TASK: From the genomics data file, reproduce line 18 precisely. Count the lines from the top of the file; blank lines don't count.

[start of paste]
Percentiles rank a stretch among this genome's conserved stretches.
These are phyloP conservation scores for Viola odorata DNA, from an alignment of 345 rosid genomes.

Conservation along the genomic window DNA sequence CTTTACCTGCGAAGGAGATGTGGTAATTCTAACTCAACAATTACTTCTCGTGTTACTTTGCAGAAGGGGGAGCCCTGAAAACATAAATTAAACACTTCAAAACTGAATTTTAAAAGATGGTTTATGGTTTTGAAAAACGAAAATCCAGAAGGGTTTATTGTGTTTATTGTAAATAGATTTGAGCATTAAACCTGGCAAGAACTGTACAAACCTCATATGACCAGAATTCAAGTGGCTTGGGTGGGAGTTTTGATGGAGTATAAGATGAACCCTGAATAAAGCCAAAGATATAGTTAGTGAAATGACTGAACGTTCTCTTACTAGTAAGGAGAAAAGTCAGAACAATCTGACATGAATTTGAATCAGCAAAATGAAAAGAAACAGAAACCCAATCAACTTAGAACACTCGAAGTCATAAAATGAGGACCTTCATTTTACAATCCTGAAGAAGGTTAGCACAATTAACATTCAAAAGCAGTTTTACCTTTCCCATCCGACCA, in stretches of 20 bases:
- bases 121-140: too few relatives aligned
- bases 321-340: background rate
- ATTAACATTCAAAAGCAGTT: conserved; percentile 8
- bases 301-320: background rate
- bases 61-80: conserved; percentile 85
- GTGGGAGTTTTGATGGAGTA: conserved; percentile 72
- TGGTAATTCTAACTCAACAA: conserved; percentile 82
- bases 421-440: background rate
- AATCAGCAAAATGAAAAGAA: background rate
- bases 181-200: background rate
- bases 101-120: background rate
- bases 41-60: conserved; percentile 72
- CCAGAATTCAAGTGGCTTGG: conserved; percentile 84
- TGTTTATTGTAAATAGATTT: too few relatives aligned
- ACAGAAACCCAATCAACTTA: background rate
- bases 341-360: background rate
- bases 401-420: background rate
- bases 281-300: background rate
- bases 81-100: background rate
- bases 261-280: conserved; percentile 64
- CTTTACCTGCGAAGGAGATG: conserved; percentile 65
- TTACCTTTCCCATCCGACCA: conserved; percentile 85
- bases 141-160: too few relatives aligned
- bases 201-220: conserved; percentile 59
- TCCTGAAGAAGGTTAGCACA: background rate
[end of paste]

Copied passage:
- ACAGAAACCCAATCAACTTA: background rate